I Wanted To Review ‘Napoleon’ But I Can’t Read My Apple Pencil Notes

An attempt to review the Ridley Scott film 'Napoleon' starring Joaquin Phoenix goes horribly wrong when Nick Bhasin discovers that his notes, taken on an iPad with an Apple Pencil, are complete nonsense.

promotional photo of joaquin phoenix as napoleon

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Ridley Scott’s Napoleon, starring Joaquin Phoenix in the titular role, is a weird, weird movie. 

It’s two and a half hours long, but somehow still feels like it’s only scratching the surface of Napoleon Bonaparte’s historical significance. From what I gathered, Napoleon was a very awkward person, he felt most comfortable doing wars, and he really liked his first wife Josephine (played by Vanessa Kirby).

Apparently, he also had an American accent. And the people of 19th century France spoke with British accents, even while they were fighting with the British, who also spoke with British accents.

As you can see, I have A LOT to say about this movie. I am bursting with emotional takes. Parts of the movie were exhilarating, especially on the big screen. Parts were completely confusing and I lost consciousness at several points, forgetting who I was and what was happening.

But here’s the thing: I can’t read my notes. I know it sounds like a cop out, but it’s not. I can not read the words I wrote while watching the movie.

I used my Apple Pencil on my iPad (I am locked into the Apple ecosystem and don’t see a way out) to hand-write my thoughts into the Notes app. Theoretically, the handwriting then turns into regular type. I really didn’t want to disturb anyone else in the theatre, so I kept the screen dark and wrote while my eyes were up, focussed on the movie, and trusted that the machine would do the rest.

At first, I wrote with regular handwriting. But that created a slight, but perceptible tapping sound. So I switched to cursive writing — the Pencil wouldn’t have to come up off the screen and there would be no tapping noise.

Well, somewhere along the way, things went horribly, horribly wrong. The notes, they… didn’t come out. By that I mean, they appear to have been written by a person losing their mind. Not slowly or steadily, but immediately. As if, as soon as they sat down to experience the glorious reunion of Ridley Scott and his non-Russell Crowe Gladiator star Joaquin Phoenix, they went completely mad.

Here’s a sample:

“I an enjoriça sucalant breakfast”


“Raised by wolves 389 die flags I”

Come again?

“While she laughs politics”


text of gibberish from apple pencil notes on ipad about napoleon

From what I remember, the movie had a lot of what we’ve come to expect from this kind of Hollywood period film. Great costumes and epic, brutal battle scenes. And Joaquin Phoenix gives a really interesting, if sometimes bewildering, performance. Is it Oscar-worthy? Maybe. But you wouldn’t know it from my notes, which features lines like…

“You think sografbecase you have boasts”

“Oinking Lilia pig”

“Just fight aradito fought”

What could any of this mean? What was I doing?

At some point, of course, we will all have to interrogate the matter of whether I was using the Apple Pencil correctly. I’m a little nervous about how close this might hew towards victim-blaming, but I get it.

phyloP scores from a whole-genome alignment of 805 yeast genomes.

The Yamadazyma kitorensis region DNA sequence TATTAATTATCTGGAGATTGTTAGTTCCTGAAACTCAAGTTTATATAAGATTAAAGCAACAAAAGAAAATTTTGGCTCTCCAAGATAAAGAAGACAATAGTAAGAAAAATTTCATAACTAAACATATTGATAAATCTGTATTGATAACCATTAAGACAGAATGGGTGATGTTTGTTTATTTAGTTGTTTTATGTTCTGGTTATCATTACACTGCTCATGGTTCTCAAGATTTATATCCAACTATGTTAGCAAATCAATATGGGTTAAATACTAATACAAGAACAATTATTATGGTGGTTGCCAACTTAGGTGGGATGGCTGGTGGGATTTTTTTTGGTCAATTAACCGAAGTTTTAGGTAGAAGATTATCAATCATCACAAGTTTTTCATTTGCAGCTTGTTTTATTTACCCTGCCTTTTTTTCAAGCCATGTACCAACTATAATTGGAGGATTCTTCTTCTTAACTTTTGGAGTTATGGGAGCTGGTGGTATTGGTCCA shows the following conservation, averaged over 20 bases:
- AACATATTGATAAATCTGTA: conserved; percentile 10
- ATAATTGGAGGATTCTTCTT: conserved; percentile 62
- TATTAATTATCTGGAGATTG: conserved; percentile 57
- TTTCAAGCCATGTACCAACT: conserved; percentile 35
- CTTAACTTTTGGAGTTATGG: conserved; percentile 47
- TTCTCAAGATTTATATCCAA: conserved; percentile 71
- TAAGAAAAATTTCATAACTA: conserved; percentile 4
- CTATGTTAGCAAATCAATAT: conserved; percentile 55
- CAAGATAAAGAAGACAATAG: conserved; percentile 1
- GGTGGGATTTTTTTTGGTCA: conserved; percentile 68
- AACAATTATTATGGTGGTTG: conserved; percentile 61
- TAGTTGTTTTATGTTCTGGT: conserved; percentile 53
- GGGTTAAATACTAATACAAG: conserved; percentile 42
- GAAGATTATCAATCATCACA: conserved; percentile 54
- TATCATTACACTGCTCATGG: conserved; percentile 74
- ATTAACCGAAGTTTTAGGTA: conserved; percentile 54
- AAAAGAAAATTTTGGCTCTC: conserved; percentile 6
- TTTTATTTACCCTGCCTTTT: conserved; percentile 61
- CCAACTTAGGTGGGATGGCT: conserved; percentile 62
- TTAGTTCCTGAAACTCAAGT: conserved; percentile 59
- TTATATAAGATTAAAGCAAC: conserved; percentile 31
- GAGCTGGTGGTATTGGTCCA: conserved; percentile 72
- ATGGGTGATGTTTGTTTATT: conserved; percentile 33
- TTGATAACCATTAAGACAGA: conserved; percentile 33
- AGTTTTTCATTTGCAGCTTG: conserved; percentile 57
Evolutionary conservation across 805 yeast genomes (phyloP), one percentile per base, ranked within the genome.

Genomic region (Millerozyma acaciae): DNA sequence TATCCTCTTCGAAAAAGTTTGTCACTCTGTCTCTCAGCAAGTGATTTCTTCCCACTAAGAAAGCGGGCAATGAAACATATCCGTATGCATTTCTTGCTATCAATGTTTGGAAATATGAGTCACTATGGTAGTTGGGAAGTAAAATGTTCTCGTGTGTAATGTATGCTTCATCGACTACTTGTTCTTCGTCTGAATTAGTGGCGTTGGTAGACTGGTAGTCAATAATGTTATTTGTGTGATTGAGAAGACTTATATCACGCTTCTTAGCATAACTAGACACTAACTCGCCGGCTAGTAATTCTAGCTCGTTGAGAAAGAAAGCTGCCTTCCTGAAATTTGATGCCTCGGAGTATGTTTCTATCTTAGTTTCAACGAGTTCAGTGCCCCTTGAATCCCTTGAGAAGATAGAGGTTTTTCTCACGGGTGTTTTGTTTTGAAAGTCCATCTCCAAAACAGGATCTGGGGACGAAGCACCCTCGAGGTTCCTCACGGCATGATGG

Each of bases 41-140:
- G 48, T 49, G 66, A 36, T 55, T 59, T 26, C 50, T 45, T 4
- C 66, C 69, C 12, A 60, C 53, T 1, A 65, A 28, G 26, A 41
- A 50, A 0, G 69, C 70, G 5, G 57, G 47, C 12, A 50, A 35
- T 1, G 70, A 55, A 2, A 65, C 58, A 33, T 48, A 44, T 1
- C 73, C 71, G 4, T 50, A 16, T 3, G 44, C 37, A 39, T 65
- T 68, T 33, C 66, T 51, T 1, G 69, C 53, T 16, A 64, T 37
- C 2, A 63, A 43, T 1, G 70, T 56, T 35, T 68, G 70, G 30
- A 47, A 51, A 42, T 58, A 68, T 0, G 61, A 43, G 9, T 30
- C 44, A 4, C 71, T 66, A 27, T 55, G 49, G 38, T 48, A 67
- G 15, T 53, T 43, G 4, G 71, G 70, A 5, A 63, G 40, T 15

Well, my understanding is — and has always been — that you fire up the Notes app, write with the Pencil, and then watch as your handwriting is turned into perfectly clear, professional type. But obviously, if that were the case, I would not be face to face with a Notes entry that features lines like “His bashful there is some 20 early19th two grupare speaks Austrian? love hopping”.

I mean, the movie was perplexing at points, but this reads like someone having an out-of-body experience. That note was written from a different plane of existence. An alternate realm. The deep recesses of the multiverse.

Of course, I would love to be able to expound upon the truly weird nature of the relationship between Napoleon and his first wife Josephine — he seemed very obsessed and she seemed extremely apathetic — but notes like “Its aceptádolsmoslos” and “Speech t the army himagáramos” are unhelpful at best.

Also, I am not sure you will leave the theatre with much insight into Napoleon the man vs the historic figure after this movie. It was sometimes hard to tell what made him such a great leader. Here is where I’d like to refer to something specific in the film based on my notes, but all I can offer is “His awkwardness is very Jenny”.

I think the movie may have had some things to say about the cost of imperialism and how European history is shaped by the unchecked ambition and aggression of megalomaniacal men. But if that is the case, what the hell does my note “Sort of soddials” have to do with it?

Now, this note — “Rupert brain?” — may have something to do with the fact that Rupert Everett, star of My Best Friend’s Wedding and Shrek 2, shows up for some reason as Arthur Wellesley, Duke of Wellington. At that point, I felt like I was coming out of a coma and incapable of coherent thought, so I might literally have written “Rupert brain?”. If that was the case, the Apple Pencil was doing its job and I owe it an apology.

So should you see this movie? I think a big, sweeping period film gunning for Oscars is always worth seeing on the big screen. What do my notes recommend? Well, I’ll just leave you with this:

“Wellington won’t titsador.”

Thank you.